People often think permaculture is just another term for natural gardening. I did. For many years until my husband announced that he wanted us to get our Permaculture Design certification in 2010. We were already “urban farmers” with goats, chickens, ducks, a garden and some fruit trees. Xoco was a little baby and Fia was about 4 years old. Though I was sceptical, I trusted him that it was much different than anything we had already learned. Boy was I in for a pleasant surprise.
Permaculture is a peculiar system of “permanent agri-culture” that changed our lives as much as discovering Sally Fallon’s Nourishing Traditions and the Weston A. Price Foundation in 2006. We talked the other day about 10 ways permaculture goes beyond organic so you’ve had a taste of what I mean. Today I’m gonna dig into Regenerative agriculture and how permaculture goes beyond all its basics.
Put most simply, regenerative farming/ranching is farming/ranching in a way that builds, rather than depletes, soil. When soil is built up it in turn supports biodiversity and plant health. When plants are healthy and full of nutrients and minerals, the animals that eat them are healthy and those who consume them are also healthier. When there are more kinds of plants available more species can be supported on the same land.
Many consider regenerative farming/ranching to be the pinnacle / ideal farming practice. Certainly in comparison to “organic” agriculture regenerative agriculture is far superior. The main features of RegenAg are:
1. No till leaves the soil undisturbed and undegraded: “Tillage breaks up (pulverizes) soil aggregation and fungal communities while adding excess O2 to the soil for increased respiration and CO2 emission. It can be one of the most degrading agricultural practices, greatly increasing soil erosion and carbon loss.”
2. Soil fertility is increased through the use of cover crops, crop rotations, compost, and animal manures in order to: “restore the plant/soil microbiome to promote liberation, transfer, and cycling of essential soil nutrients. Artificial and synthetic fertilizers have created imbalances in the structure and function of microbial communities in soils, bypassing the natural biological acquisition of nutrients for the plants, creating a dependent agroecosystem and weaker, less resilient plants.”
3. Biodiversity is encouraged: “Building biological ecosystem diversity begins with inoculation of soils with composts or compost extracts to restore soil microbial community population, structure and functionality restoring soil system energy through full-time planting of multiple crop intercrop plantings, multispecies cover crops, and borders planted for bee habitat and other beneficial insects.”
4. Managed rotational grazing practices: “Well-managed grazing practices stimulate improved plant growth, increased soil carbon deposits, and overall pasture and grazing land productivity while greatly increasing soil fertility, insect and plant biodiversity, and soil carbon sequestration.”
1. No till: On the surface regenerative agriculture and Permaculture agree that the soil ought not be disturbed. Not only is permaculture no-till (as discussed yesterday in 10 Ways Permaculture Goes Beyond Organic), it’s no-till philosophy is embedded in layers of interconnected design principles that not only leave soil undisturbed, but encourage soil health and vitality. You will see what I mean in the next 3 sections.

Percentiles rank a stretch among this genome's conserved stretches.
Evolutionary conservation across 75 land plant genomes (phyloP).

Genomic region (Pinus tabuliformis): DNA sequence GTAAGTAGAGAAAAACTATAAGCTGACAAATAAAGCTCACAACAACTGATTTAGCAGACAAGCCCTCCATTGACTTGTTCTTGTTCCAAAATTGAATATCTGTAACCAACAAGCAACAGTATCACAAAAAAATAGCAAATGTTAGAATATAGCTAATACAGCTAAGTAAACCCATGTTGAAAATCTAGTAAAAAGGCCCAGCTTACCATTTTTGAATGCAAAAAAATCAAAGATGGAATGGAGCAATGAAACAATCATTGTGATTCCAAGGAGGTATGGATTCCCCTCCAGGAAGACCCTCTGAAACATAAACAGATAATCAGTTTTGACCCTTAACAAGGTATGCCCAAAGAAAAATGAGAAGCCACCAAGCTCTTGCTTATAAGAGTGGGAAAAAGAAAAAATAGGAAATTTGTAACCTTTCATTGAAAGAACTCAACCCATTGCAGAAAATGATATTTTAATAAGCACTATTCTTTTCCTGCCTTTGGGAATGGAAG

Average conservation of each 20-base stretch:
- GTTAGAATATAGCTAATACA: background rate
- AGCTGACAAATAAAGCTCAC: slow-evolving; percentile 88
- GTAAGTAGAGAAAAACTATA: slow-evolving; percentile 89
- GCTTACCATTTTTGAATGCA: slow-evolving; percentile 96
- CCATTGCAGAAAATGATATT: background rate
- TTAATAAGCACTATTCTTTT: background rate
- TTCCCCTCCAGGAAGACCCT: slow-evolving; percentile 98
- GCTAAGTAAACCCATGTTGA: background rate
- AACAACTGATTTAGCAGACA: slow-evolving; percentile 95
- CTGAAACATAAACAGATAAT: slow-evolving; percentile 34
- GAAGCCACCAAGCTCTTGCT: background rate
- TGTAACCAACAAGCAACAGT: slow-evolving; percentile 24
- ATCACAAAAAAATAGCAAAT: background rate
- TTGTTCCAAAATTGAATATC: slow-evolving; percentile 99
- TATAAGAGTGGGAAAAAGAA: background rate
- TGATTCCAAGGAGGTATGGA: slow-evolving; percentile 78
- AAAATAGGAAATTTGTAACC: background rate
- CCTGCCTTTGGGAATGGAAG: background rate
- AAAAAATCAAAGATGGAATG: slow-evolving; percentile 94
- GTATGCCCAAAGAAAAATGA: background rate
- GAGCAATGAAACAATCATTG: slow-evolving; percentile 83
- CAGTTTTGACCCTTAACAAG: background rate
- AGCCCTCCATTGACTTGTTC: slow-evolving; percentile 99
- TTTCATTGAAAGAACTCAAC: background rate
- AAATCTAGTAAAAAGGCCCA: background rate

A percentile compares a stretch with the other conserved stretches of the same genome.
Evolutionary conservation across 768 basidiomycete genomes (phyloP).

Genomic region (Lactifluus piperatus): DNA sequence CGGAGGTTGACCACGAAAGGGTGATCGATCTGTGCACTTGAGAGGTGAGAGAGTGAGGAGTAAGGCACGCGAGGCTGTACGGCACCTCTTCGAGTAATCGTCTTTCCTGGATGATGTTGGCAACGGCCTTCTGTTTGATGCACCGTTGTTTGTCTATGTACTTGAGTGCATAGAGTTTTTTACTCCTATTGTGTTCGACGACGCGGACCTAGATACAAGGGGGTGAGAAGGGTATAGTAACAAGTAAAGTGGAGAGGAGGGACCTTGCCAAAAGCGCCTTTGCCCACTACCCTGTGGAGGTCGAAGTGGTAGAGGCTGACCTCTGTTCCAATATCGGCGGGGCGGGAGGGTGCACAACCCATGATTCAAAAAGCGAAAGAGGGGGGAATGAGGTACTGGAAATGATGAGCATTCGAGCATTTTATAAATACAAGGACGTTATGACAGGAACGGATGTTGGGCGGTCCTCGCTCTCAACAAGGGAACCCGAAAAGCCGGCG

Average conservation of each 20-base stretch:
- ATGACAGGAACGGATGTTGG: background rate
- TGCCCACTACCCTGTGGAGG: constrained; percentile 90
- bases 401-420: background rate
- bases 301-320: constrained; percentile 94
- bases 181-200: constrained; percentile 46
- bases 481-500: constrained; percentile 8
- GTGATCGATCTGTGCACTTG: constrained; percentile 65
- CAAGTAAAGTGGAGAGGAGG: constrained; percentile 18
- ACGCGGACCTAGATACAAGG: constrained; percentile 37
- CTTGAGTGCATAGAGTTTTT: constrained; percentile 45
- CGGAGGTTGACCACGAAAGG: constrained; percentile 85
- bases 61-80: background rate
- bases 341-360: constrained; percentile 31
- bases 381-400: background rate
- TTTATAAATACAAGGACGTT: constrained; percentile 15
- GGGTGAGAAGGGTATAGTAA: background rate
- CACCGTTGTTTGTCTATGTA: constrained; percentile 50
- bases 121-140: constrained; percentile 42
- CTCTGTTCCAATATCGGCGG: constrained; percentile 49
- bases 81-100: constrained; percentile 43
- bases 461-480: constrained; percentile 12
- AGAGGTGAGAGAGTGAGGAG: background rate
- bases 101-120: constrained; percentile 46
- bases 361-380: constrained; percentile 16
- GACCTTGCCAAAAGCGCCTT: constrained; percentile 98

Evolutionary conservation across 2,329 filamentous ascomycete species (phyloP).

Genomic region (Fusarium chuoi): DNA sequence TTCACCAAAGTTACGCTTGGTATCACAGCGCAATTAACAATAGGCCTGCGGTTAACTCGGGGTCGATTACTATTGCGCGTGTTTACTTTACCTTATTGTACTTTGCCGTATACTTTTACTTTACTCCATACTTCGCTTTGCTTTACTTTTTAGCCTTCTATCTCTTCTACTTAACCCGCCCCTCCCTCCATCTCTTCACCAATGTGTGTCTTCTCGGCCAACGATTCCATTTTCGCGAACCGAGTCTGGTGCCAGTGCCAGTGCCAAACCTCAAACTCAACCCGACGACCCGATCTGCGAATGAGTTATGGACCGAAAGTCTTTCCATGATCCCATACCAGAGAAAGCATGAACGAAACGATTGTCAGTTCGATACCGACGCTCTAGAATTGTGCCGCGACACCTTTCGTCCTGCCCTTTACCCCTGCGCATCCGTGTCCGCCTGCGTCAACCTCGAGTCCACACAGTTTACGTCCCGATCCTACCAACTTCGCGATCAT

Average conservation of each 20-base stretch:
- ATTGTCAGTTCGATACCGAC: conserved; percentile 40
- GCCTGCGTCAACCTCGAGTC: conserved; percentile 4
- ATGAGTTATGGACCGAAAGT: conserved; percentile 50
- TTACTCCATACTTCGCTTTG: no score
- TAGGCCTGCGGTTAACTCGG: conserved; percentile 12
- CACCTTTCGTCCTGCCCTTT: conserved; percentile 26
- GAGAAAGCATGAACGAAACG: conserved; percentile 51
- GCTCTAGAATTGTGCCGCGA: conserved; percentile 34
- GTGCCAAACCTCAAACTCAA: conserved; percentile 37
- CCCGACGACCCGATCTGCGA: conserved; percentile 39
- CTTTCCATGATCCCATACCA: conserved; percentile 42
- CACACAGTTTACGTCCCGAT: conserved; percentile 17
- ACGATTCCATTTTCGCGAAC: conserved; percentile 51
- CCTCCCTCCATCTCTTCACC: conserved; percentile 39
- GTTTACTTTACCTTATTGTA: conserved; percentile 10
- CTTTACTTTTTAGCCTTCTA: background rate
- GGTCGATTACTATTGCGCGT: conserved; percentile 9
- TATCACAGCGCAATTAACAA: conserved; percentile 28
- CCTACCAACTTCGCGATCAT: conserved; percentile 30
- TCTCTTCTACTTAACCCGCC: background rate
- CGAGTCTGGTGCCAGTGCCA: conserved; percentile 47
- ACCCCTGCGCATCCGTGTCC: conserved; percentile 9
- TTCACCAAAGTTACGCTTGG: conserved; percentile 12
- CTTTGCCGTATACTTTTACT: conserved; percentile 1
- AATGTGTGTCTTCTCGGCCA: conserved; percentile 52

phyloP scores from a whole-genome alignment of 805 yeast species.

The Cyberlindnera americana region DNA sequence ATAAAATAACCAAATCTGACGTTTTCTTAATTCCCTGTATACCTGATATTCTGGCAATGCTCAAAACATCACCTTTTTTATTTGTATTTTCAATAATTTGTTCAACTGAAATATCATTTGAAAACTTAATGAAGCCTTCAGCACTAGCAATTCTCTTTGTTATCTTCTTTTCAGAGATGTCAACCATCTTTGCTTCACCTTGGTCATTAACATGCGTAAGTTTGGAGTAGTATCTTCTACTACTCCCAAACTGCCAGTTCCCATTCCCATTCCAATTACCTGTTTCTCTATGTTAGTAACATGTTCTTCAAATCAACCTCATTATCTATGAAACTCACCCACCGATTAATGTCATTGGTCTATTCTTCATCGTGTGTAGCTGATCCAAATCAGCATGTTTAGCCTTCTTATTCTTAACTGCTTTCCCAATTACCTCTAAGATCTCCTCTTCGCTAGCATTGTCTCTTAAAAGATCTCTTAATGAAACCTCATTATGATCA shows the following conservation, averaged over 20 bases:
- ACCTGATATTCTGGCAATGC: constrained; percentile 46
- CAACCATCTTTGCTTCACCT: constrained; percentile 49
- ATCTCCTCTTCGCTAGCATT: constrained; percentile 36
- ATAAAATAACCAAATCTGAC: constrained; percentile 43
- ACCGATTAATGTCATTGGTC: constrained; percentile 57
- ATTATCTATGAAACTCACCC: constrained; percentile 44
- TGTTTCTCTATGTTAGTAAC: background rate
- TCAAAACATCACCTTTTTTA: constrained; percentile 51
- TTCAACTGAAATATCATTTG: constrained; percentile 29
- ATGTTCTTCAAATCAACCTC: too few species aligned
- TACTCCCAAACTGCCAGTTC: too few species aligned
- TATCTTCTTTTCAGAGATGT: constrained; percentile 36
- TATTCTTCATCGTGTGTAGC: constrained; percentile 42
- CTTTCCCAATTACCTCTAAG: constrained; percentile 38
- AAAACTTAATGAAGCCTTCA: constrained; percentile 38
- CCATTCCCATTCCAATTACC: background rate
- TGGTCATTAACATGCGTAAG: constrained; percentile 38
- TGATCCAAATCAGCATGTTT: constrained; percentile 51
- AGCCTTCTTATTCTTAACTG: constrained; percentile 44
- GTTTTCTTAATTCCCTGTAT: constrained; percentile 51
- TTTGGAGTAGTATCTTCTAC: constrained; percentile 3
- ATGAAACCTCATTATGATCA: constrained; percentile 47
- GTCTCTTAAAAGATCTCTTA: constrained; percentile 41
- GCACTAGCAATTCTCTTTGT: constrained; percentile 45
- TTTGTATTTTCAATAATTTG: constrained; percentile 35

2. Cover crops, crop rotations, compost, and animal manures: Permaculture avoids disturbing the soil in most any way including crop rotation. It also avoids adding inputs from outside the system making it more sustainable and also accessible. One doesn’t have to add all kinds of additives from outside in order to rebuild soil and the plant that thrive in it and the animals that graze.
3. Biodiversity: In place of crop rotation Permaculture avoids disturbing the soil by focusing on perennial plants and self-seeding annuals. From our recent article 10 ways Permaculture Goes Beyond Organic: “Permaculture focuses on establishing perennial plants like asparagus, rhubarb, and artichoke, fruit/nut trees, edible shrubs, as well as encouraging the natural re-seeding of annual plants. A well designed permaculture garden will continue on after the “gardener” is gone.”
4. Rotational grazing: Permaculture aims to require the least work possible for the largest effect. In general this means that animals are free and roam according to their own needs and desire. For example, Geoff Lawton has pioneered the “Zaytuna Grazing Method” that builds on
different Regen Ag pasture/animal management systems of Allan Savory, Joel Salatin and other Regen Ag visionaries – in a very permacultue-y manner
Lawton’s method uses multiple grazing cells that follow the contours of the land that are all connected via laneways located above water catching swales in order to move animals after only a few days grazing on each. Over time the rich run off from the manure seeps into the food forests growing in the swales below each grazing cell. When the swales fill with rain they serve to disperse the manured and therefore nutrient rich water to infiltrate virtually the entire property.
We live in tricky times. The demand for holistic, non-toxic (to humans and animals), humane, respectful, and abundant agriculture is massive. There are many important angles of contribution and Permaculture has an important role to play. We center Permaculture on our farm (along with Weston A. Price traditional foods principles, Indigenous land use & healing systems, trauma healing, and biodynamic farming practices) and are committed to sharing it with others who are looking to participate in creating and standing in Post-Apocalyptic Sovereignty and New Earth Consciousness.
*Quotes are from the article “What is Regenerative Agriculture?” 2017